The jam is perfect in the mornings, the zucchini relish is awesome with a sandwich or on a hot dog, the mustard is amazing with sausage, a ham or turkey sandwich, pretty much anything you can imagine, and the dilly beans are a fantastic snack. Success! And there is something very satisfying about canning. It’s so pioneer-like. And like I said, it’s not hard, exactly, but it is precise, and you want to leave yourself some time to do it, to make sure you do all the steps. The jars have to be sterilized by boiling, they have to be clean when they get sealed, and the water bath has to be at a rolling boil. The alternative is botulism, so this is one you definitely want to do correctly. But sally forth and can stuff! It is very satisfying, and you get to enjoy the fruits of your labor for months! And your friends will be so impressed when you hand them a homemade hostess gift! I think I am going to give it another try in September…I need to start planning my recipes.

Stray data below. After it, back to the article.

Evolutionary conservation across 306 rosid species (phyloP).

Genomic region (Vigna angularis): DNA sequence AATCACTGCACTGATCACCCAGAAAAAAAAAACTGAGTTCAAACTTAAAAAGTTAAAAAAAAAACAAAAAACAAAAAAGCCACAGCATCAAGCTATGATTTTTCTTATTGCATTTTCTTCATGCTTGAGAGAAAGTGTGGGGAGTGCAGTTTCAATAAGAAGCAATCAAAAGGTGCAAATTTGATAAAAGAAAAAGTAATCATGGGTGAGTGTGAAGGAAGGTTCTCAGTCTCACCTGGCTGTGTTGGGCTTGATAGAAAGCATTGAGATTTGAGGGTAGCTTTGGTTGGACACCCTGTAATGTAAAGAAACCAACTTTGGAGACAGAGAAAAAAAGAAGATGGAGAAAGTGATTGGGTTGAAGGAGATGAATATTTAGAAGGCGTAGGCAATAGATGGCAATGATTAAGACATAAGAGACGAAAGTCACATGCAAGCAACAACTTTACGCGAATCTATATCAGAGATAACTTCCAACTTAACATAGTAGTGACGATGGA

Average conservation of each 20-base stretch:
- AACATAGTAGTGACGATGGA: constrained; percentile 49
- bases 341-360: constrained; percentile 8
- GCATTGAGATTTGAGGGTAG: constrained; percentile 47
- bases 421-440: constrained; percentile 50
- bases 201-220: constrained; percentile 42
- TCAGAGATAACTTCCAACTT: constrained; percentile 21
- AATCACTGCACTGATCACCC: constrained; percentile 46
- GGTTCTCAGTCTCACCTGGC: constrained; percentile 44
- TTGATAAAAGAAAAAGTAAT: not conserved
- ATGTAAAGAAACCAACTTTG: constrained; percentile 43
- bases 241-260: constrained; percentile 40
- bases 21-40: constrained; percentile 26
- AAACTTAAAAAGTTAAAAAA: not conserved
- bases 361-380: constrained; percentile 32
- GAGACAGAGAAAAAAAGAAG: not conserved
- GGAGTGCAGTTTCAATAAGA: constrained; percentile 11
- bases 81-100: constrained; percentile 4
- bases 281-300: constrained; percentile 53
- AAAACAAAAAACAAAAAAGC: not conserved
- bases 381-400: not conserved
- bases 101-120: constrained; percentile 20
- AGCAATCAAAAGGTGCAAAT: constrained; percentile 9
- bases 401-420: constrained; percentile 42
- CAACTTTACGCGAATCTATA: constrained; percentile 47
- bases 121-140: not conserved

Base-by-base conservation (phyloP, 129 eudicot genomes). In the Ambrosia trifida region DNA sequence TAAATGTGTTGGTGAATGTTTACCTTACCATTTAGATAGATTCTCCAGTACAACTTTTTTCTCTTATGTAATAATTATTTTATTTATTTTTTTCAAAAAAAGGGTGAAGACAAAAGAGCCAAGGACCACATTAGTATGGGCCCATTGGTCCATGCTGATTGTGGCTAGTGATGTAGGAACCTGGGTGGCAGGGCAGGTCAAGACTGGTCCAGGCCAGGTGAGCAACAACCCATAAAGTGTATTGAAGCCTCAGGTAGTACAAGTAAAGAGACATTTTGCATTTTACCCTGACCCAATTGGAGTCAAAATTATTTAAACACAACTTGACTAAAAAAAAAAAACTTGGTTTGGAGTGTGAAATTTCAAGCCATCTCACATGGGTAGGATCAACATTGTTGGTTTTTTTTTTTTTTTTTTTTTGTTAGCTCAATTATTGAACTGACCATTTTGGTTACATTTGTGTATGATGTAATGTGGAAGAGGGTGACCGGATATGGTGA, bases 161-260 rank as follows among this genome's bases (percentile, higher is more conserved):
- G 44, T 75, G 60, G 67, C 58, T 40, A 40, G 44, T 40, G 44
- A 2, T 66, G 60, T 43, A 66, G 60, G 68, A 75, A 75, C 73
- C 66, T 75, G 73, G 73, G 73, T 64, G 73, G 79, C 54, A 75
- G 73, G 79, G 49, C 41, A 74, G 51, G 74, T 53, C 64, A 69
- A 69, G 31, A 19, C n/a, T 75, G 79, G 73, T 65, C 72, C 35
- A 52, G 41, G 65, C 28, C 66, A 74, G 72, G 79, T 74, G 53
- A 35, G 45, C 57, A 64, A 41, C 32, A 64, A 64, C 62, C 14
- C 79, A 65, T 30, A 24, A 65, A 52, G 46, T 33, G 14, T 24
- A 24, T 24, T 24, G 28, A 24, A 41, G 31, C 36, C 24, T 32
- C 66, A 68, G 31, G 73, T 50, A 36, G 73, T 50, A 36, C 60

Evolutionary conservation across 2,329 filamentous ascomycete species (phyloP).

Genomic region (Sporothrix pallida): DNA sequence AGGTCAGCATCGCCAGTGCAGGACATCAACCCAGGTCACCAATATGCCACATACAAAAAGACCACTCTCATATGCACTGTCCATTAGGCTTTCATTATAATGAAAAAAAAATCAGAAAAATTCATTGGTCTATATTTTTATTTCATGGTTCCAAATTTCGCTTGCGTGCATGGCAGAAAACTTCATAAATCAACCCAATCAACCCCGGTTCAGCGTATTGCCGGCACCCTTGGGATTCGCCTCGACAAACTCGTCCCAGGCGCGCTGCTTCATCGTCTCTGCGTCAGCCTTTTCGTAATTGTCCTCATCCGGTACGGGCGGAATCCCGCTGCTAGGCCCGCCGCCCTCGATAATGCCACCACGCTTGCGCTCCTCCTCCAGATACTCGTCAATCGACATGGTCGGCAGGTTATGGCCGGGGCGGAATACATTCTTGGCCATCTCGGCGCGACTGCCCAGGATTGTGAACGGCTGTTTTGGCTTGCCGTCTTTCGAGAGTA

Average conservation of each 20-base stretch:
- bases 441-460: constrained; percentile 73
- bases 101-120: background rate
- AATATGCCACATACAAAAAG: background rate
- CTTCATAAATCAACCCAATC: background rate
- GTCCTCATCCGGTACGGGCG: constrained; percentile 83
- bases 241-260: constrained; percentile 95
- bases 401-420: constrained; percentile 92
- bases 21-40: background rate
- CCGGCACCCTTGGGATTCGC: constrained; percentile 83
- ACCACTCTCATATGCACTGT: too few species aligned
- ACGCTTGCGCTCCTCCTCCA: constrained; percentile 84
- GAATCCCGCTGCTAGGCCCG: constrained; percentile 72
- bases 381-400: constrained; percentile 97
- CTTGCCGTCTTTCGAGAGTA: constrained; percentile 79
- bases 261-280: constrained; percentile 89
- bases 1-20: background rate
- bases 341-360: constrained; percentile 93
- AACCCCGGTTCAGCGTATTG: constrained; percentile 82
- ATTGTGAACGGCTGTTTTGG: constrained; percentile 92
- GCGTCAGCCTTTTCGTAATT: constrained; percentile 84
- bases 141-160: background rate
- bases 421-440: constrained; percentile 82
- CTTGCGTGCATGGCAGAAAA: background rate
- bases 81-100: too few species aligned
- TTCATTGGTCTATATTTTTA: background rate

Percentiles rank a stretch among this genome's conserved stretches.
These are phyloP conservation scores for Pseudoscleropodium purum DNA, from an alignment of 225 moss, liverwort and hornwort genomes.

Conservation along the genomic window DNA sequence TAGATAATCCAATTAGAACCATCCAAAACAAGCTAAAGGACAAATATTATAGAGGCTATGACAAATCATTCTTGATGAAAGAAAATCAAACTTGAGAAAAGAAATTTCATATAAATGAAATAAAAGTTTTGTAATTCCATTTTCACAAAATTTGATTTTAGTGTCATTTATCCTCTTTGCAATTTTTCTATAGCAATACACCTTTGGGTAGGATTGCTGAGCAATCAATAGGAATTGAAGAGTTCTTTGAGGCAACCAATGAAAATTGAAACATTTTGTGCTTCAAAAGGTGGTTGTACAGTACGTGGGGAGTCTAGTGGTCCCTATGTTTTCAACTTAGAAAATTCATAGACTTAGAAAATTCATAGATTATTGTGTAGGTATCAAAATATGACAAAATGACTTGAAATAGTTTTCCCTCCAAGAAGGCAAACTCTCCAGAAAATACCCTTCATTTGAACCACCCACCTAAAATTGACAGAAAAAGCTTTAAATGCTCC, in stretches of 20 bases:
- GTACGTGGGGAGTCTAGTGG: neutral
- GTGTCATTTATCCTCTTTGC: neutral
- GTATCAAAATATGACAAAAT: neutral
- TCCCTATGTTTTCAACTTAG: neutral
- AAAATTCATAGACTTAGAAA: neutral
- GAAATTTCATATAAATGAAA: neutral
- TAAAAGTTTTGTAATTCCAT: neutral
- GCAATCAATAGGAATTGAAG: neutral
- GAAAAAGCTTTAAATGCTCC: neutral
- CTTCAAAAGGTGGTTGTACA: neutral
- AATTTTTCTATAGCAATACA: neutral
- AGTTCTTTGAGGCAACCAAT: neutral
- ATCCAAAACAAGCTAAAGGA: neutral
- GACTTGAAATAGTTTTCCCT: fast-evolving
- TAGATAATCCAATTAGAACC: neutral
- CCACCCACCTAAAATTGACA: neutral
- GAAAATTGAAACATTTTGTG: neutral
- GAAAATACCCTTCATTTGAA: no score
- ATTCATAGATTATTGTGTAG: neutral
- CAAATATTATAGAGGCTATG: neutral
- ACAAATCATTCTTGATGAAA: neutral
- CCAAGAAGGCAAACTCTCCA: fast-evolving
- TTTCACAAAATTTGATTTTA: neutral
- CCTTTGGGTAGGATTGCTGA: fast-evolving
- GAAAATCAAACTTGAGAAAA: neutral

A couple more things, since it has been so long since we’ve talked…

I have a very funny friend with a very funny new blog…you should def check it out.

I know I mentioned it already, but seriously, Friday Night Lights? Oh. Ma. Gah. For real, how did I miss this the first go round? This show is amazing. And perfect (except for the slightly creepy feeling I get when I realize that I am totally gaga for Tim Riggins, a character that is supposed to be in high school. Granted, the most age inappropriate high schooler in the history of high school, and also, the actor is actually like 28, but still, squicky.)

Dilly Beans (makes four pints)

Adapted from Food In Jars

2 pounds green beans, trimmed to fit your jars

1/2 tsp cayenne pepper (you can use more, but know that I used a generous 1/4 teaspoon for each jar of beans, and they are quite spicy, so you may want to restrain yourself.)

4 tsp dill seed (not dill weed)

4 cloves garlic

2 1/2 cups white vinegar (5% acidity – it says this on the label, and is the standard for white vinegar, but you want to confirm, since the acidity of the vinegar is what helps keep canned relishes preservable and safe.)

2 1/2 cups water

1/4 cup plus 1 tbl kosher salt